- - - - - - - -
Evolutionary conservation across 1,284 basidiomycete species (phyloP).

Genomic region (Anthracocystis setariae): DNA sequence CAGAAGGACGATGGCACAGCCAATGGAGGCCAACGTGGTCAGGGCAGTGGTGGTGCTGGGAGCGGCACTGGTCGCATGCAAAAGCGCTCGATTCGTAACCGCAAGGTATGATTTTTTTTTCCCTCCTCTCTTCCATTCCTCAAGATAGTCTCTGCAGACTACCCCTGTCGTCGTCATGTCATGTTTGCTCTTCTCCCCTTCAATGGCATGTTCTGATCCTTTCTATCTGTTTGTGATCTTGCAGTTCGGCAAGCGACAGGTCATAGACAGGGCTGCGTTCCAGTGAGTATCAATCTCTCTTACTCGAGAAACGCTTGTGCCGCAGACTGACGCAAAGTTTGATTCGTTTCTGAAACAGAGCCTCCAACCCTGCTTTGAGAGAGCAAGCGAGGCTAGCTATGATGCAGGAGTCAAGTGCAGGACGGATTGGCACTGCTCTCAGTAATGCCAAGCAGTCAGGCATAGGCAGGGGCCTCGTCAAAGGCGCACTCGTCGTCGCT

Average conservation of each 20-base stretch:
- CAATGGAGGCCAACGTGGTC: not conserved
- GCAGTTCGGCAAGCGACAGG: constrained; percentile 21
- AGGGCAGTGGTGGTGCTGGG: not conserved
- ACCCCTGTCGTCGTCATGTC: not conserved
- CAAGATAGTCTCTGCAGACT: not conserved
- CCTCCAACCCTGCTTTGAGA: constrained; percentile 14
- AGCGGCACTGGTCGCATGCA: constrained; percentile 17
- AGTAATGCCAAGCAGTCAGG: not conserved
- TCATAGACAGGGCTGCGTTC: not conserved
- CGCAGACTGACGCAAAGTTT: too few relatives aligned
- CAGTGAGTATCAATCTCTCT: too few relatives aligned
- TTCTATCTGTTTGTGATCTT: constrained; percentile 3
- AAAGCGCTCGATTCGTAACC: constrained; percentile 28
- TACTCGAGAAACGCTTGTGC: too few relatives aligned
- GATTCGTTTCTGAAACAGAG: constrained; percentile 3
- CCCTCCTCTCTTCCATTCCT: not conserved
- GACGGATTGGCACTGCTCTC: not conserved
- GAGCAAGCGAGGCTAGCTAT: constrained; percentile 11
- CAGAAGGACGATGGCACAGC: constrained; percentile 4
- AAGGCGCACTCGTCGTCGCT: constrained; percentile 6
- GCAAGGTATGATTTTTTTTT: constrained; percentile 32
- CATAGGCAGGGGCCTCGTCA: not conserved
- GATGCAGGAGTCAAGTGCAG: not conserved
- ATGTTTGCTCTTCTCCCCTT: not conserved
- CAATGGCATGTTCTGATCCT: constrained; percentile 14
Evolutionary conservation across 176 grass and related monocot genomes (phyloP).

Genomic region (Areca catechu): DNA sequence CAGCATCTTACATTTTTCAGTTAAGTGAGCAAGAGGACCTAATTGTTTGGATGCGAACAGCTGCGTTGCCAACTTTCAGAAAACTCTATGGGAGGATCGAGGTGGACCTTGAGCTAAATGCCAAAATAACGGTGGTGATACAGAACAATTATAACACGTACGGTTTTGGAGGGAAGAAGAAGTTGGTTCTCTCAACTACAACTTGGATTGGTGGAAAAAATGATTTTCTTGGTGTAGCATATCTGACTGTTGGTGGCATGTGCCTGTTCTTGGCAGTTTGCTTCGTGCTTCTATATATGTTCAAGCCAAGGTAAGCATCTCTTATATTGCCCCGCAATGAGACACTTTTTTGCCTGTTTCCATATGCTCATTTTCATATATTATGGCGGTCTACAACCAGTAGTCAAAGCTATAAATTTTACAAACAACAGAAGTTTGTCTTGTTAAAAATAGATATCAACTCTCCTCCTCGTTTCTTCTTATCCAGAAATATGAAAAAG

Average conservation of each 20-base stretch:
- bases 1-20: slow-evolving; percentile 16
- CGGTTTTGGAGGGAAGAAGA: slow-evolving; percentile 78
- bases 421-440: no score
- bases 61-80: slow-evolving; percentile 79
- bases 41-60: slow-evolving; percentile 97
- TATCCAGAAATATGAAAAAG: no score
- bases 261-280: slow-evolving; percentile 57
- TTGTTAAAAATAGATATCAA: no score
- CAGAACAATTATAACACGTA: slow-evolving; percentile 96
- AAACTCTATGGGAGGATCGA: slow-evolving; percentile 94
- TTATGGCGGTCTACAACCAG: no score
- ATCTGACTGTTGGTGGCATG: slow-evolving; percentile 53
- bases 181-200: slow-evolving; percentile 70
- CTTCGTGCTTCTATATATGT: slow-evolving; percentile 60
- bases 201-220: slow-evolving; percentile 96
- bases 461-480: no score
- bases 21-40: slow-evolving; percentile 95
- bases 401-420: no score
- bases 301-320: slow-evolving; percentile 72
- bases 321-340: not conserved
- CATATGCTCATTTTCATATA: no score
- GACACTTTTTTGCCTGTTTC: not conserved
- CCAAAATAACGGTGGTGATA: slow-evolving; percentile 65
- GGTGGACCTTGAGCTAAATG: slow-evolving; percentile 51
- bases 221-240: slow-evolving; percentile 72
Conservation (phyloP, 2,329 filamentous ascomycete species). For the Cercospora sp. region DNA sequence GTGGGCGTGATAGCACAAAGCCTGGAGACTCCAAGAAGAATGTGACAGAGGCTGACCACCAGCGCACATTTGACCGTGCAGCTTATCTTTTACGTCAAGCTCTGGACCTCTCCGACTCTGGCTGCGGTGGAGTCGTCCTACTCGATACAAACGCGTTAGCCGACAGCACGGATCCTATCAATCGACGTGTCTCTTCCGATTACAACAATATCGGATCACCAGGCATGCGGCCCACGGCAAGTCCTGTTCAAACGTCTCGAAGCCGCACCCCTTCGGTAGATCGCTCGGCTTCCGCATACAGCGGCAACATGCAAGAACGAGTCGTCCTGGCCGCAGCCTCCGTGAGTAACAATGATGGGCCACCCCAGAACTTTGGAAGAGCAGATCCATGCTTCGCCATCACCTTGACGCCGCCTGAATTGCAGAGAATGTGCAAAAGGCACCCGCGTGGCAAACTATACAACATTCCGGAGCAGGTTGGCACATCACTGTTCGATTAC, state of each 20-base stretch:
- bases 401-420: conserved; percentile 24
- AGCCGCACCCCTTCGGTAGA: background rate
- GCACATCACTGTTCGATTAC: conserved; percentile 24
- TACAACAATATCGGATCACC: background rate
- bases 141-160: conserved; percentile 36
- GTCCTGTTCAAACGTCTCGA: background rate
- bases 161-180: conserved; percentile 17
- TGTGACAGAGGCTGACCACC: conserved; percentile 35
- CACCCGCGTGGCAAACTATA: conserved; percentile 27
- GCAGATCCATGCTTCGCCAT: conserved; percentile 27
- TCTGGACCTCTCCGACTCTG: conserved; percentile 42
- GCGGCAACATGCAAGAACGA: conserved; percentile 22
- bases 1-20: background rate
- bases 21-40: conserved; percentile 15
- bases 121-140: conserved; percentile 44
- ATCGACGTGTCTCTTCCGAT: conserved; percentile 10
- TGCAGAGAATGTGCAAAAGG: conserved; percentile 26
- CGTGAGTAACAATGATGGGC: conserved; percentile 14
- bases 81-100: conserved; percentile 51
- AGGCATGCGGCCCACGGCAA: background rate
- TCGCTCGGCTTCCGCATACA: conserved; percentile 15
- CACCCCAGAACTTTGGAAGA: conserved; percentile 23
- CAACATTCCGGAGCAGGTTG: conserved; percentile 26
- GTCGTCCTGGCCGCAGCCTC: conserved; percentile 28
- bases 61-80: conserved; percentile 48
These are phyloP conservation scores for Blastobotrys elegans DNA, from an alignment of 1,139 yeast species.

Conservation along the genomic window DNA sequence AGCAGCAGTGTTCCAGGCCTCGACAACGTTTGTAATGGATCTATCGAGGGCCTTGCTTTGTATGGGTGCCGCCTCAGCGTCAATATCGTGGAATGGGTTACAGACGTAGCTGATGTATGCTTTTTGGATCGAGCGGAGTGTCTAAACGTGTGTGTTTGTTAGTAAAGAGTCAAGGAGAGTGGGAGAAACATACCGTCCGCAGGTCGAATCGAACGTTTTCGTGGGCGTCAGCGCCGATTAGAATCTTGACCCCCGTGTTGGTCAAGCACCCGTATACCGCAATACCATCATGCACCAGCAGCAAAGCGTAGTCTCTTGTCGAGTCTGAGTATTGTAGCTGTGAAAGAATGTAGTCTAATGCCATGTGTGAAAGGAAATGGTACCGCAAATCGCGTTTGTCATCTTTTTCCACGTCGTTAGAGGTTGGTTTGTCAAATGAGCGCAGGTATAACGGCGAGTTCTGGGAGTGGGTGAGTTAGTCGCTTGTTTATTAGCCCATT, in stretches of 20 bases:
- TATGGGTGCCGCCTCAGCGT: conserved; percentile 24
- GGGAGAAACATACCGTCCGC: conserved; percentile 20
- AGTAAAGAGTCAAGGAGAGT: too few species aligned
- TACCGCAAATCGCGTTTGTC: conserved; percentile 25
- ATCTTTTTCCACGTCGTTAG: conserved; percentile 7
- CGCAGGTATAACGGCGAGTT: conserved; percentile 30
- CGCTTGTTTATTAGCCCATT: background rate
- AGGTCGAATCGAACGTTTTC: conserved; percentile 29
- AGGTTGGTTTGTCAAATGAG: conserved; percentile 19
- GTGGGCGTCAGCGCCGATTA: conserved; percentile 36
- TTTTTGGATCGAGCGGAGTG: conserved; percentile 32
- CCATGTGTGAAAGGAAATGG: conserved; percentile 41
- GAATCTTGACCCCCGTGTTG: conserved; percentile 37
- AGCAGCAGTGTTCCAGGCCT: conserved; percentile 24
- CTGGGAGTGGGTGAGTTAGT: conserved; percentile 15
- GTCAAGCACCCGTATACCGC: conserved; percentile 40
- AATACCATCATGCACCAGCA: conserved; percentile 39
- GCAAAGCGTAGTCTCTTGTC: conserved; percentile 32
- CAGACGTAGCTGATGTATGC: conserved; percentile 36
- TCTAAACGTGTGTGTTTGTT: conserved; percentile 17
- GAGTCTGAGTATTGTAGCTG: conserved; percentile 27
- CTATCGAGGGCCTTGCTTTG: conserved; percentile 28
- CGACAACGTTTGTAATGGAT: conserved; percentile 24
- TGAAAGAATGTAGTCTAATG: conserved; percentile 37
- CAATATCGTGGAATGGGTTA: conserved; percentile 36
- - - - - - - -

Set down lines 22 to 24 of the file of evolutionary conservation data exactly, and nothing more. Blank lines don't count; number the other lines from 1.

- CAGAAGGACGATGGCACAGC: constrained; percentile 4
- AAGGCGCACTCGTCGTCGCT: constrained; percentile 6
- GCAAGGTATGATTTTTTTTT: constrained; percentile 32